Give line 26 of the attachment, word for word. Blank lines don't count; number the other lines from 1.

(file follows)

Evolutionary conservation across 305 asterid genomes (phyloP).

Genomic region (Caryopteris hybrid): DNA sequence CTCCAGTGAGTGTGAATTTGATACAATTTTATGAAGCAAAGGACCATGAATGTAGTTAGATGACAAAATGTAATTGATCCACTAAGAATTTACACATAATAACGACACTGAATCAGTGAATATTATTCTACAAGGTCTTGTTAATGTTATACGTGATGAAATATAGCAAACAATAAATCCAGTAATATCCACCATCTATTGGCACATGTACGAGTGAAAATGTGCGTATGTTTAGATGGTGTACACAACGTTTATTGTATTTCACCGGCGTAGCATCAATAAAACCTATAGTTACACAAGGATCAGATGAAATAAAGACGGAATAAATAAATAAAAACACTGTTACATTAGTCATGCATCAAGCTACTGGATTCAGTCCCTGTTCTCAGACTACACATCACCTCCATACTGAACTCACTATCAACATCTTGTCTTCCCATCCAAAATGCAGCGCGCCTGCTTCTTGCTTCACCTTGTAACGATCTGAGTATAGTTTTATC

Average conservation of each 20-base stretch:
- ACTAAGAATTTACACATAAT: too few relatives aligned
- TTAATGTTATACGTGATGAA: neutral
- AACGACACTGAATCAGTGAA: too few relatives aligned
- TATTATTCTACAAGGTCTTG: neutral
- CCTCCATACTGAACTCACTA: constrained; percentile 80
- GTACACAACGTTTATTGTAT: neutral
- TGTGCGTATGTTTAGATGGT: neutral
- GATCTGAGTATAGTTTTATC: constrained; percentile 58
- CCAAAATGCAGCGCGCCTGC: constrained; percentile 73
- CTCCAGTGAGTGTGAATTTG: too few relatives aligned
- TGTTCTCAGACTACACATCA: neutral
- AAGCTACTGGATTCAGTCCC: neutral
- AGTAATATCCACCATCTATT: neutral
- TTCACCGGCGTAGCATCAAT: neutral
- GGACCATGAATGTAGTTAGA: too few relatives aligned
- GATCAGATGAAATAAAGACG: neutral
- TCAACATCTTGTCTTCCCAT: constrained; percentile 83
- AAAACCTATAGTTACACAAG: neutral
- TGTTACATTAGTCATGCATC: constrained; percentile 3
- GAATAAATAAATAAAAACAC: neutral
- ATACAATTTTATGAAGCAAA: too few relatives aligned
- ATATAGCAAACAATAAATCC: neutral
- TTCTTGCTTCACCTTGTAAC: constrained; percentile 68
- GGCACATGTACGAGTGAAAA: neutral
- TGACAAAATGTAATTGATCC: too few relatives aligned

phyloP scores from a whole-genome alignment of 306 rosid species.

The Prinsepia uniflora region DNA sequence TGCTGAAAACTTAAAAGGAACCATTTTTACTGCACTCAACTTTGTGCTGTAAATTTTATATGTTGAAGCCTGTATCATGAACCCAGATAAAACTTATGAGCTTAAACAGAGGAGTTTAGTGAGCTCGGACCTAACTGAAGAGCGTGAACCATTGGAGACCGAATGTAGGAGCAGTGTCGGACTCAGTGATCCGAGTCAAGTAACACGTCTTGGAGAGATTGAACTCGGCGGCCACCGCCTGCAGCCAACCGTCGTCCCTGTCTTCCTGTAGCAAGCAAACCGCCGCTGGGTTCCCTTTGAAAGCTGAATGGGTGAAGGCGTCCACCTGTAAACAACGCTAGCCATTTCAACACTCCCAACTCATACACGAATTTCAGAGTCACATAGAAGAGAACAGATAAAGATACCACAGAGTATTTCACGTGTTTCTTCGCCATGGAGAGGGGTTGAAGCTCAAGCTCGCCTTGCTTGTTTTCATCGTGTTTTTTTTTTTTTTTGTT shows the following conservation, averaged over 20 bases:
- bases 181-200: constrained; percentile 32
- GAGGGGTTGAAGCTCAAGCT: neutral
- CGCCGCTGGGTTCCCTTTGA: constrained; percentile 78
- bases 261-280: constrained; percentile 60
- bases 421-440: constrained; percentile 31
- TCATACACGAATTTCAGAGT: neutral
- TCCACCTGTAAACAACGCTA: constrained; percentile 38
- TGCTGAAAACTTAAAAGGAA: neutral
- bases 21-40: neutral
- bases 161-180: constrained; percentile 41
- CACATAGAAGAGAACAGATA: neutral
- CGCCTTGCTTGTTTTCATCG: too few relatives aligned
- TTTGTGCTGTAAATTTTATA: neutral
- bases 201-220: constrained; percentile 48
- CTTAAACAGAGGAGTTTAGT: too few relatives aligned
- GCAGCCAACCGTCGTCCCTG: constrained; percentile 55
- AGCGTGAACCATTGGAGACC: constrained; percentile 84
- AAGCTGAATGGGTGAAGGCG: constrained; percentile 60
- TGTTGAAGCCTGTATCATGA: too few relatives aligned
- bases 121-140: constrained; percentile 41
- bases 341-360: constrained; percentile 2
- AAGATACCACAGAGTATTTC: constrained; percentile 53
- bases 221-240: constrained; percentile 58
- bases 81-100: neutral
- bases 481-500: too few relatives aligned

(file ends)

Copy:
- TTCTTGCTTCACCTTGTAAC: constrained; percentile 68